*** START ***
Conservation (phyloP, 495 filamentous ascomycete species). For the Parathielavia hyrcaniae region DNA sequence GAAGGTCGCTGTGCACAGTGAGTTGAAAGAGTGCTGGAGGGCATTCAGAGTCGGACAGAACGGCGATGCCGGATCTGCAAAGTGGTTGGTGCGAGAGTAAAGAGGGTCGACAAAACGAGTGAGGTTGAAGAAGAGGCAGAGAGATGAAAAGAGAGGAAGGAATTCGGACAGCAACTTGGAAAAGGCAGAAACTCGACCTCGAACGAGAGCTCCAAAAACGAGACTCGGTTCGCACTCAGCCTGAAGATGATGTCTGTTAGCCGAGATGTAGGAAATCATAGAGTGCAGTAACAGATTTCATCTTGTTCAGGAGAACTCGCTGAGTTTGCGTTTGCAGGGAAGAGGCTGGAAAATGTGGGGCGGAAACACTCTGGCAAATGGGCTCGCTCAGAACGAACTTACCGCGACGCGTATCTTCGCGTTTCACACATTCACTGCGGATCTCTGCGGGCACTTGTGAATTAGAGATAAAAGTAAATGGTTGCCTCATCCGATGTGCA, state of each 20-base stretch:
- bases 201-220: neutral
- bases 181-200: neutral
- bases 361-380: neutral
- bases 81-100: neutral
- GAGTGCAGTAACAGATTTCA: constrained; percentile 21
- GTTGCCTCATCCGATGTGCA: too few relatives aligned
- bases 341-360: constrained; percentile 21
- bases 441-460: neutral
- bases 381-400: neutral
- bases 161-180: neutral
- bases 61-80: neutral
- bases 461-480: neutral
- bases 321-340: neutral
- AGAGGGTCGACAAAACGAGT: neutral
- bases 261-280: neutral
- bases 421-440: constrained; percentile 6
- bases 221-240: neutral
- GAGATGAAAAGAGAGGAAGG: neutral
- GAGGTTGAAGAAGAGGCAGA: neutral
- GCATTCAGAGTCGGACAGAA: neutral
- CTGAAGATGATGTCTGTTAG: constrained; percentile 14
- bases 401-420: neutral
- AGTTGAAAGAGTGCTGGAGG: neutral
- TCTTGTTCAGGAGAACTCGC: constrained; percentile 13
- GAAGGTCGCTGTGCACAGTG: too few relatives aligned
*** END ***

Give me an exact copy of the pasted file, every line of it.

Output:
Conservation (phyloP, 495 filamentous ascomycete species). For the Parathielavia hyrcaniae region DNA sequence GAAGGTCGCTGTGCACAGTGAGTTGAAAGAGTGCTGGAGGGCATTCAGAGTCGGACAGAACGGCGATGCCGGATCTGCAAAGTGGTTGGTGCGAGAGTAAAGAGGGTCGACAAAACGAGTGAGGTTGAAGAAGAGGCAGAGAGATGAAAAGAGAGGAAGGAATTCGGACAGCAACTTGGAAAAGGCAGAAACTCGACCTCGAACGAGAGCTCCAAAAACGAGACTCGGTTCGCACTCAGCCTGAAGATGATGTCTGTTAGCCGAGATGTAGGAAATCATAGAGTGCAGTAACAGATTTCATCTTGTTCAGGAGAACTCGCTGAGTTTGCGTTTGCAGGGAAGAGGCTGGAAAATGTGGGGCGGAAACACTCTGGCAAATGGGCTCGCTCAGAACGAACTTACCGCGACGCGTATCTTCGCGTTTCACACATTCACTGCGGATCTCTGCGGGCACTTGTGAATTAGAGATAAAAGTAAATGGTTGCCTCATCCGATGTGCA, state of each 20-base stretch:
- bases 201-220: neutral
- bases 181-200: neutral
- bases 361-380: neutral
- bases 81-100: neutral
- GAGTGCAGTAACAGATTTCA: constrained; percentile 21
- GTTGCCTCATCCGATGTGCA: too few relatives aligned
- bases 341-360: constrained; percentile 21
- bases 441-460: neutral
- bases 381-400: neutral
- bases 161-180: neutral
- bases 61-80: neutral
- bases 461-480: neutral
- bases 321-340: neutral
- AGAGGGTCGACAAAACGAGT: neutral
- bases 261-280: neutral
- bases 421-440: constrained; percentile 6
- bases 221-240: neutral
- GAGATGAAAAGAGAGGAAGG: neutral
- GAGGTTGAAGAAGAGGCAGA: neutral
- GCATTCAGAGTCGGACAGAA: neutral
- CTGAAGATGATGTCTGTTAG: constrained; percentile 14
- bases 401-420: neutral
- AGTTGAAAGAGTGCTGGAGG: neutral
- TCTTGTTCAGGAGAACTCGC: constrained; percentile 13
- GAAGGTCGCTGTGCACAGTG: too few relatives aligned